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Sunday, February 3, 2008

Dancing in the Light...Review

About the book:
Have you ever just...had a feeling...like a spiritual impression, but...subtle? Subtle, maybe, but...still undeniable? And it's like...you're being prepared for something?
As trials come thick and fast, Wade Morrison finds himself facing devastating loss and a desperate loneliness greater than he ever could have imagined. Thankfully he has a large and loving family, without whose support he could not survive. Ultimately, however, Wade's greatest source of strength comes through his faith and reliance on the Savior's unconditional and atoning love.

Just when it seems that the bottom has fallen out of his world, Wade finds love in the face of loss, trust in a time of personal betrayal-and happiness greater than he had ever hoped to experience again.

In this romantic and tender page-turner, author Anita Stansfield creates another LDS classic in her inimitable storytelling style. Powerful and insightful with sensitive and compelling characters,
Dancing in the Light, the sequel to Timeless Waltz and A Time to Dance, is a tribute to the resilience of the human spirit-and the joyous, healing power of love.

Our teenage babysitter saw that I was reading this book. She asked how it was and my response was much like my review of A Time to Dance,"there is always a perfect person of perfect faith who is allied with a person whose faith wavers because of trauma or drama. The faithful person (whose faith is perfect because they've overcome their own issues) counsels the wavering person about faith and God and Jesus Christ and the Atonement, and always sticks by them. Gospel discussions and counseling always reassure the reader that the necessary epiphany will come to the person of wavering faith and all will be well in the end."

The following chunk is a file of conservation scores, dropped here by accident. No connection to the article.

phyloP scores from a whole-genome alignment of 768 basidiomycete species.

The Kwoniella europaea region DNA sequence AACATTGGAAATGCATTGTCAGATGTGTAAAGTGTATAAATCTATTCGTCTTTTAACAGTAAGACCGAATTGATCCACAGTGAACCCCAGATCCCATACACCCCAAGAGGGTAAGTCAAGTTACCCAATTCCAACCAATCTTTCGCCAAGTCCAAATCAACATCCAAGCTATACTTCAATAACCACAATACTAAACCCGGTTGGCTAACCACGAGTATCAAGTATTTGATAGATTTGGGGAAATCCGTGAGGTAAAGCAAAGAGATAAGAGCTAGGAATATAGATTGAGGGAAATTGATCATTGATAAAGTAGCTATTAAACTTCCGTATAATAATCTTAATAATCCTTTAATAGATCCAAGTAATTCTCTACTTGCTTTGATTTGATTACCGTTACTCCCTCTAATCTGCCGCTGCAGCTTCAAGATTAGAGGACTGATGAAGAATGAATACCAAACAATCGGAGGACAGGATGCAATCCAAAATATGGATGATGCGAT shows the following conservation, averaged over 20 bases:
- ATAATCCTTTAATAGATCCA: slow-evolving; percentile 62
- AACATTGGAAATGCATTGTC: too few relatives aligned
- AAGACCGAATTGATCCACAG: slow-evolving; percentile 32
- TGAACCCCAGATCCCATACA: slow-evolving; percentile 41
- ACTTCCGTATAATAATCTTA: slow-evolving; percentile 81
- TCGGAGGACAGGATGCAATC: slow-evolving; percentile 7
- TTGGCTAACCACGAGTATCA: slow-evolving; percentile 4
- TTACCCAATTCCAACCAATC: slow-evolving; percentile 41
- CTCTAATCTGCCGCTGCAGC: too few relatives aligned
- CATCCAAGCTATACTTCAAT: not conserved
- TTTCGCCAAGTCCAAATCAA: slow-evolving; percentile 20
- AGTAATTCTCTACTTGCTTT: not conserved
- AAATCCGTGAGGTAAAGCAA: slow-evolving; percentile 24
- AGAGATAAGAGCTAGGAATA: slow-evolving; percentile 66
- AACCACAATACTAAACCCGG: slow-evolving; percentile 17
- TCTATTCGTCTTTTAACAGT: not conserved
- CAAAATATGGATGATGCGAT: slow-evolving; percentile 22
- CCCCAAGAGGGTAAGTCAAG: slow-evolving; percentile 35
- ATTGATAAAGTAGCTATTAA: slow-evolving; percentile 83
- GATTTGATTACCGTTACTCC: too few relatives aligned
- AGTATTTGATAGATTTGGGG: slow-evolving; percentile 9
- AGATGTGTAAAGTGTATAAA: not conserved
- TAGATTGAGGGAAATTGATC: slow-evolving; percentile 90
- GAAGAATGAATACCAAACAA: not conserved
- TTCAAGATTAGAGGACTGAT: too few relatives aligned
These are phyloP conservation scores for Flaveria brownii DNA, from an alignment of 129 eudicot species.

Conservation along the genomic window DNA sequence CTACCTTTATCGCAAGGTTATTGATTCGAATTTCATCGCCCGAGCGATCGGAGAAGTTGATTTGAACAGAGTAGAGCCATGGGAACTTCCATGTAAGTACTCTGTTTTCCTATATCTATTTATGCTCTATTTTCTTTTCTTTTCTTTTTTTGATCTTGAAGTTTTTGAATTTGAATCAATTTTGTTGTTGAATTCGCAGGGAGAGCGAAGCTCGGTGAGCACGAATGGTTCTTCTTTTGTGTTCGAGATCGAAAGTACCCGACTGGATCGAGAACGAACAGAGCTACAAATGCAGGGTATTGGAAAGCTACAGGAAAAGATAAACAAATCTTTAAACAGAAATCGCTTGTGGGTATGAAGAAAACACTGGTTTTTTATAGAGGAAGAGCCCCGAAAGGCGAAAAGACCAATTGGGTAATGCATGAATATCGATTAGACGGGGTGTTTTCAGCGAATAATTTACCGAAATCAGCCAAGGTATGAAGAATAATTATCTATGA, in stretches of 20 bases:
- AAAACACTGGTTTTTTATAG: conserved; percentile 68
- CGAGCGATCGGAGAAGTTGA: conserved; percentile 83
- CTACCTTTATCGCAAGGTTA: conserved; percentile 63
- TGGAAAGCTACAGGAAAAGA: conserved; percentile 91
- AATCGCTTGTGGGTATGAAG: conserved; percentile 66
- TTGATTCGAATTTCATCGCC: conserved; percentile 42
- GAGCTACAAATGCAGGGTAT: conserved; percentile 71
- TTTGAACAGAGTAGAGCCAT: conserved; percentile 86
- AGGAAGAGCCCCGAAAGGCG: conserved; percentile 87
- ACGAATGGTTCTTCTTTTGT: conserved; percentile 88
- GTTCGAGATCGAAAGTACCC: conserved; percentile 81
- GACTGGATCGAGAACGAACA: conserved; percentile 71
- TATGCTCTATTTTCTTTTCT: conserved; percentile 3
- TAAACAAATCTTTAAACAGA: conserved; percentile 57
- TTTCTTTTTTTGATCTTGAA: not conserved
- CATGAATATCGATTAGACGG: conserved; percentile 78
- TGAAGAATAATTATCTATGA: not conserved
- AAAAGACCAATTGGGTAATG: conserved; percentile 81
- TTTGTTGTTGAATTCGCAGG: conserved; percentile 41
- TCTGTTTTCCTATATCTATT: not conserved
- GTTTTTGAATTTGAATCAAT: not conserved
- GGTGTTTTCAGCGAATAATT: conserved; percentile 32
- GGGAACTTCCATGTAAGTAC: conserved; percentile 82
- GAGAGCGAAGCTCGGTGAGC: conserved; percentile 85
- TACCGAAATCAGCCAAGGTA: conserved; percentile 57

This book is no different. It follows the same predictable pattern. A man loses his wife and when he meets the woman who will obviously be his next wife, she is married. After some trials, she is no longer married and they are free to get together with the normal amount of wavering faith and trials. Those trials will then be continued in the next book.

Stansfield has a found a successful pattern. Her books are predictable, with the same phrasing and details running through them. Two years of a persons life can be covered in two pages, the adults are always eager to help with the children and someone, somewhere in the book will make homemade chicken noodle soup. (Seriously.) But, for the most part, these books are compelling: for all my criticism, I like many of them and I'm still reading them. I'm getting them from the library instead of purchasing them, but still...

I liked this one much better than A Time to Dance, the immediate prequel. I will also, most likely, read the next one. They're easy to read, and make a nice detour after reading more serious books that require a lot of concentration.

Thanks to my local library for having a copy I could borrow.  You can purchase your own copy here.

Read 2/08

* * *
3/5 Stars

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